Witham - St Nicholas - Montage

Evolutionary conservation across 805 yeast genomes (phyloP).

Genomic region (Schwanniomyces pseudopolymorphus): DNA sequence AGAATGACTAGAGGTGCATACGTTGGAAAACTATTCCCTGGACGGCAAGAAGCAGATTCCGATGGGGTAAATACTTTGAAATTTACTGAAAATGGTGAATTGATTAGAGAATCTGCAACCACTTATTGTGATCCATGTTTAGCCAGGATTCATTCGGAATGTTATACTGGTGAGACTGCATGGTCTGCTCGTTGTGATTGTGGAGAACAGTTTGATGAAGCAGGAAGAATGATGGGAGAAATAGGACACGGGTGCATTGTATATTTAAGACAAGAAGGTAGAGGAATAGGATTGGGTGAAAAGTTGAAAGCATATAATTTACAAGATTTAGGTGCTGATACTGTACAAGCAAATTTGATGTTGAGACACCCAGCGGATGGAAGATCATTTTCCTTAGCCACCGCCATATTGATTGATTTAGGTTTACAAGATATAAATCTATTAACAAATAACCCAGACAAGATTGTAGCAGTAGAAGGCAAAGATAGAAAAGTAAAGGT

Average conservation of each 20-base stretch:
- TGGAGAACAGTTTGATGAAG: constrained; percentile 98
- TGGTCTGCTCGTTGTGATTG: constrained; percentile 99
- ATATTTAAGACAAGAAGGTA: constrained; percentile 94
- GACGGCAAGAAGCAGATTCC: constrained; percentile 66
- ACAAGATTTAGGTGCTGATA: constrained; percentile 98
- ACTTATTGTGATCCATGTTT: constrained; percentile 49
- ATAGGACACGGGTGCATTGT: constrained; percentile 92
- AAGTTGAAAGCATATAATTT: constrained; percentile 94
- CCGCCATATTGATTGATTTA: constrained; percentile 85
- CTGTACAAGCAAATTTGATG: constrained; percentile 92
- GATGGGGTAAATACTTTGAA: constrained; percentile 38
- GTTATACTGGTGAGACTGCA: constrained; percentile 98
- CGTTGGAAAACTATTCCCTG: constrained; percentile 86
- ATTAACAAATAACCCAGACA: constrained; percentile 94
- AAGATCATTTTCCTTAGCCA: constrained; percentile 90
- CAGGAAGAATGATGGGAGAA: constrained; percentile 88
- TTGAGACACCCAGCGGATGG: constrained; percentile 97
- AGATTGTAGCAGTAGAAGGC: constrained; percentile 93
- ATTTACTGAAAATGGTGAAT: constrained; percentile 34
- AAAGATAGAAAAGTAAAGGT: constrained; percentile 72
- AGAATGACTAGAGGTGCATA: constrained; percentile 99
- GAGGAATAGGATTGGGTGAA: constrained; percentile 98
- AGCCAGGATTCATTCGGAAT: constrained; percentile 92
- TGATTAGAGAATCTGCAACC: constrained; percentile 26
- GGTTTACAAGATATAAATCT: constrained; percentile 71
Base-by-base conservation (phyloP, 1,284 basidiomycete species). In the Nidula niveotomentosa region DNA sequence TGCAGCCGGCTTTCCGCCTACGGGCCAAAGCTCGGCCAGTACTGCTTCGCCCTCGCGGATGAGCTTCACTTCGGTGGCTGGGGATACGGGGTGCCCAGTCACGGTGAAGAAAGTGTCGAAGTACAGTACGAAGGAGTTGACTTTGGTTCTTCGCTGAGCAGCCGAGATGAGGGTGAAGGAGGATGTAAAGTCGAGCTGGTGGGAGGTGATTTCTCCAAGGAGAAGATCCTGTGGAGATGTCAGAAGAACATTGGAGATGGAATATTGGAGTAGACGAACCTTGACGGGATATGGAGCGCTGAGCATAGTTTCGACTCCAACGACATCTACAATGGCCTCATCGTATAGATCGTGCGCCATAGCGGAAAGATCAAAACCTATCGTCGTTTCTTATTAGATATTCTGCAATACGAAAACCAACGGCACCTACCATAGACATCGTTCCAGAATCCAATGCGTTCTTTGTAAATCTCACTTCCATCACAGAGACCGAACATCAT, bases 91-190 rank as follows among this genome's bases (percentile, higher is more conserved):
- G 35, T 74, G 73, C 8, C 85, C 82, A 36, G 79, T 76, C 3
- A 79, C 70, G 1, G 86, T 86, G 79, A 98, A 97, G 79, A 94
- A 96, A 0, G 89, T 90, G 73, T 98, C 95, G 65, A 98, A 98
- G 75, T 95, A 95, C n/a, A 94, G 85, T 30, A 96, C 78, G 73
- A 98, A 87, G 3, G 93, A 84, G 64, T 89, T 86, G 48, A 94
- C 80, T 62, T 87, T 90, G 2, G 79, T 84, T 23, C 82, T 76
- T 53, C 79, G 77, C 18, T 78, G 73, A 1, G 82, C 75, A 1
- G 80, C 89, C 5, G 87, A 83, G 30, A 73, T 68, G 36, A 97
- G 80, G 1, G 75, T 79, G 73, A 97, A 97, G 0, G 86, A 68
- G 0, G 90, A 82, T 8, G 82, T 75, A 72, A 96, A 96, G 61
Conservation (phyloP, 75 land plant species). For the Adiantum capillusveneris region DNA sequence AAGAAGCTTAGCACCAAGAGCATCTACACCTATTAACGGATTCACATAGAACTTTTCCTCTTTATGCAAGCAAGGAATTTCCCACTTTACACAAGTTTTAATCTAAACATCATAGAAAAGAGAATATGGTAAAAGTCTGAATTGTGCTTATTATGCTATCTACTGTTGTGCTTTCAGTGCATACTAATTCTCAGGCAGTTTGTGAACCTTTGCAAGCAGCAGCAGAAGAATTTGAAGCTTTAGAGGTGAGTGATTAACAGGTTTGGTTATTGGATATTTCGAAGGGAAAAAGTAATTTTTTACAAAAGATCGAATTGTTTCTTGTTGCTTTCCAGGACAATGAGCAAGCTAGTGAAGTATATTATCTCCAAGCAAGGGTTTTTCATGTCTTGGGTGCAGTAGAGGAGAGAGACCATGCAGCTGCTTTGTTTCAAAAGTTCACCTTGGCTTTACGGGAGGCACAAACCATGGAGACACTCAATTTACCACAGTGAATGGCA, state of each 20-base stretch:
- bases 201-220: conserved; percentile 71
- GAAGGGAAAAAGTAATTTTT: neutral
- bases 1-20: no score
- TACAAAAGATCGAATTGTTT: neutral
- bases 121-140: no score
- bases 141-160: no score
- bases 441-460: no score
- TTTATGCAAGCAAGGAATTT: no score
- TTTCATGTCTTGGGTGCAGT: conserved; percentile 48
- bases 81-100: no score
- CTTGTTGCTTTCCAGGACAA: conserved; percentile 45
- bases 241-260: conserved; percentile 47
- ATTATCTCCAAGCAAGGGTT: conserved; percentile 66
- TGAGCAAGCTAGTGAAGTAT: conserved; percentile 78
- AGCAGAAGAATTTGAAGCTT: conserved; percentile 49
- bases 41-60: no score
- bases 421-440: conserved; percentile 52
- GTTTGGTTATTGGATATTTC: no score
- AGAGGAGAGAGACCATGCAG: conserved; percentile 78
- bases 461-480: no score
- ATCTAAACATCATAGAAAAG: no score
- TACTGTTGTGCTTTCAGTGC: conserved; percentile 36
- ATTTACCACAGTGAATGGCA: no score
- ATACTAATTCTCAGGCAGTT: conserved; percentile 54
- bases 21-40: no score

During the 1877 restoration work, a stained glass enthusiast noted that the internal walls were "coloured a deep red, diapered with flaming stars in black". The alabaster figures represent John and Elizabeth Southcote. John Southcote was a judge during the reign of Elizabeth I. In the early years of Elitabeth's reign her attitude to Catholics was fairly relaxed, and so long as they were loyal to her, they were free to believe what they wished. Although the saying of mass had been punishable by death since 1559, Elizabeth had ensured this penalty was not implemented. However in 1570 Pope Pius V released a Papal Bull excommunicating Elizabeth and absolving her subjects from allegience to her and her laws. This caused much concern in England. Catholics came to be seen as a threat to the Crown. Many plots against the Queen were discovered and Catholicism became tantamout to treason. The death penalty was no longer theoretical. John Southcote was judge at one such trial of a Catholic priest where the only possibe outcome was the death penalty. Rather than condemn the priest to death, he stood up, threw off his judge's robes and then and there, resigned his post. He died a few years later, in Witham and is memorialised wearing the robes he so dramatically removed in court.